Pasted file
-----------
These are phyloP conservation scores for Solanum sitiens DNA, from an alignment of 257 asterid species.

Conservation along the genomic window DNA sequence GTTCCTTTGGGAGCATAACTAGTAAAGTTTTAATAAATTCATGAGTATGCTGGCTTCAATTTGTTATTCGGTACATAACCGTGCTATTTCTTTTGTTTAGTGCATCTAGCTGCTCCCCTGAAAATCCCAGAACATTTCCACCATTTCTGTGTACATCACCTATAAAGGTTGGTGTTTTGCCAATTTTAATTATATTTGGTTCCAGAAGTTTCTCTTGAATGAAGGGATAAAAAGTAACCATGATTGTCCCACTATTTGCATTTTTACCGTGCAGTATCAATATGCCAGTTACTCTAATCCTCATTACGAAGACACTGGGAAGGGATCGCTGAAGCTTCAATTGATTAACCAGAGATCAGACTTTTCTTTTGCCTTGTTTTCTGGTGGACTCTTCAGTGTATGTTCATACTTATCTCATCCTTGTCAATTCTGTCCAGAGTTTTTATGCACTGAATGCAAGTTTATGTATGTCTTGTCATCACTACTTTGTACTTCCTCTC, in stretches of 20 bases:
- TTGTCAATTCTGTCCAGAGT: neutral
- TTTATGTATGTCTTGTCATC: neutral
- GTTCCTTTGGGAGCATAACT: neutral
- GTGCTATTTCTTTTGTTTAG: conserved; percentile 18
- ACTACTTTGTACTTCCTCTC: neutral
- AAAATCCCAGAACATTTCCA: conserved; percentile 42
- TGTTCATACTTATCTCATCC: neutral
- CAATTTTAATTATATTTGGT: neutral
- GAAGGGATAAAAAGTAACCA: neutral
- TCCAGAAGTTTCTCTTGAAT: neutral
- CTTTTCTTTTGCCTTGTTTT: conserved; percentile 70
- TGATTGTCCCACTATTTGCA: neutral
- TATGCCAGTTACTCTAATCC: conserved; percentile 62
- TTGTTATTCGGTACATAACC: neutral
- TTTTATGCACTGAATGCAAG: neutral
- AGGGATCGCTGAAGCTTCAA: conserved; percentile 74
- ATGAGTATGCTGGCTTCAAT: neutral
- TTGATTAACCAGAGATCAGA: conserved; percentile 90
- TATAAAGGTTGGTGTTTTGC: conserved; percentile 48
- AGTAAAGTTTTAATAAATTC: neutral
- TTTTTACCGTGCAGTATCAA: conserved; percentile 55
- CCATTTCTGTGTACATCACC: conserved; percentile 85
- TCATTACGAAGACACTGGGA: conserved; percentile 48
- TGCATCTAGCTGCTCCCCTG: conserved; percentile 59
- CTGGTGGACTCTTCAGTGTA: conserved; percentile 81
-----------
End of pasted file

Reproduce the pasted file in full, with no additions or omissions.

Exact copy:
These are phyloP conservation scores for Solanum sitiens DNA, from an alignment of 257 asterid species.

Conservation along the genomic window DNA sequence GTTCCTTTGGGAGCATAACTAGTAAAGTTTTAATAAATTCATGAGTATGCTGGCTTCAATTTGTTATTCGGTACATAACCGTGCTATTTCTTTTGTTTAGTGCATCTAGCTGCTCCCCTGAAAATCCCAGAACATTTCCACCATTTCTGTGTACATCACCTATAAAGGTTGGTGTTTTGCCAATTTTAATTATATTTGGTTCCAGAAGTTTCTCTTGAATGAAGGGATAAAAAGTAACCATGATTGTCCCACTATTTGCATTTTTACCGTGCAGTATCAATATGCCAGTTACTCTAATCCTCATTACGAAGACACTGGGAAGGGATCGCTGAAGCTTCAATTGATTAACCAGAGATCAGACTTTTCTTTTGCCTTGTTTTCTGGTGGACTCTTCAGTGTATGTTCATACTTATCTCATCCTTGTCAATTCTGTCCAGAGTTTTTATGCACTGAATGCAAGTTTATGTATGTCTTGTCATCACTACTTTGTACTTCCTCTC, in stretches of 20 bases:
- TTGTCAATTCTGTCCAGAGT: neutral
- TTTATGTATGTCTTGTCATC: neutral
- GTTCCTTTGGGAGCATAACT: neutral
- GTGCTATTTCTTTTGTTTAG: conserved; percentile 18
- ACTACTTTGTACTTCCTCTC: neutral
- AAAATCCCAGAACATTTCCA: conserved; percentile 42
- TGTTCATACTTATCTCATCC: neutral
- CAATTTTAATTATATTTGGT: neutral
- GAAGGGATAAAAAGTAACCA: neutral
- TCCAGAAGTTTCTCTTGAAT: neutral
- CTTTTCTTTTGCCTTGTTTT: conserved; percentile 70
- TGATTGTCCCACTATTTGCA: neutral
- TATGCCAGTTACTCTAATCC: conserved; percentile 62
- TTGTTATTCGGTACATAACC: neutral
- TTTTATGCACTGAATGCAAG: neutral
- AGGGATCGCTGAAGCTTCAA: conserved; percentile 74
- ATGAGTATGCTGGCTTCAAT: neutral
- TTGATTAACCAGAGATCAGA: conserved; percentile 90
- TATAAAGGTTGGTGTTTTGC: conserved; percentile 48
- AGTAAAGTTTTAATAAATTC: neutral
- TTTTTACCGTGCAGTATCAA: conserved; percentile 55
- CCATTTCTGTGTACATCACC: conserved; percentile 85
- TCATTACGAAGACACTGGGA: conserved; percentile 48
- TGCATCTAGCTGCTCCCCTG: conserved; percentile 59
- CTGGTGGACTCTTCAGTGTA: conserved; percentile 81